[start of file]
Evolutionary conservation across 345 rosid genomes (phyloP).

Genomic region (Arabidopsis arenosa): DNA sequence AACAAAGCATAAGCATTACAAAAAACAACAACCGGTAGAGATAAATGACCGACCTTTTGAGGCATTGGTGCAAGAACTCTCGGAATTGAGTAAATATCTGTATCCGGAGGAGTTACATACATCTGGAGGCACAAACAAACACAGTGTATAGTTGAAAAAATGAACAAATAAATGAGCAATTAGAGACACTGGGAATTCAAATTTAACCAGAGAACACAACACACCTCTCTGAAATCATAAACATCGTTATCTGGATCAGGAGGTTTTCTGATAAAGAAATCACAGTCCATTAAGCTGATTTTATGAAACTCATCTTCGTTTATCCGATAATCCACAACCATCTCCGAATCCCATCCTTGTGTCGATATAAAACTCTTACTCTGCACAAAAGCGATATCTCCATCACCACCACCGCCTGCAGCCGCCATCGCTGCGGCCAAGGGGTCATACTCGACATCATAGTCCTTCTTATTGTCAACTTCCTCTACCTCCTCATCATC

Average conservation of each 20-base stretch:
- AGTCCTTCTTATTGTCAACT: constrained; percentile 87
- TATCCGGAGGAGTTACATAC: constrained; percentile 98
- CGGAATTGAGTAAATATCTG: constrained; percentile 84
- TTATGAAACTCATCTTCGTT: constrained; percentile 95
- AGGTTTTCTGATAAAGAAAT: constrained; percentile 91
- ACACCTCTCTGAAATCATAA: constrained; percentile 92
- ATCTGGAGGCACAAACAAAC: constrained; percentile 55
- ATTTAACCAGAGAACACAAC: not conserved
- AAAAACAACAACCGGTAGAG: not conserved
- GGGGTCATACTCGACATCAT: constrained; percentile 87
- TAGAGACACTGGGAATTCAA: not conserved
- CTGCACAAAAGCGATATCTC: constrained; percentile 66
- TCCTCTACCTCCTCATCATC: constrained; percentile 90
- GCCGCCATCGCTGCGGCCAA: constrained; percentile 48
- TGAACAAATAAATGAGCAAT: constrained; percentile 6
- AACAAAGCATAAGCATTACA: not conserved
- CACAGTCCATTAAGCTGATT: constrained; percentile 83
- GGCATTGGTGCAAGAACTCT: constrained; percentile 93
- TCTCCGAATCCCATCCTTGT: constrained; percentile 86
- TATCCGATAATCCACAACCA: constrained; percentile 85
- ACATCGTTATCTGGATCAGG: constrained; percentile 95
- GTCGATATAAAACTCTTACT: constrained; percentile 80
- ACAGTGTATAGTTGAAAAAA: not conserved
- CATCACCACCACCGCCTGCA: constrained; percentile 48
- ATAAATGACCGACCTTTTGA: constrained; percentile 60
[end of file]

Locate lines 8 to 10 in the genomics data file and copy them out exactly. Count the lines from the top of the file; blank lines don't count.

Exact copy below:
- AGGTTTTCTGATAAAGAAAT: constrained; percentile 91
- ACACCTCTCTGAAATCATAA: constrained; percentile 92
- ATCTGGAGGCACAAACAAAC: constrained; percentile 55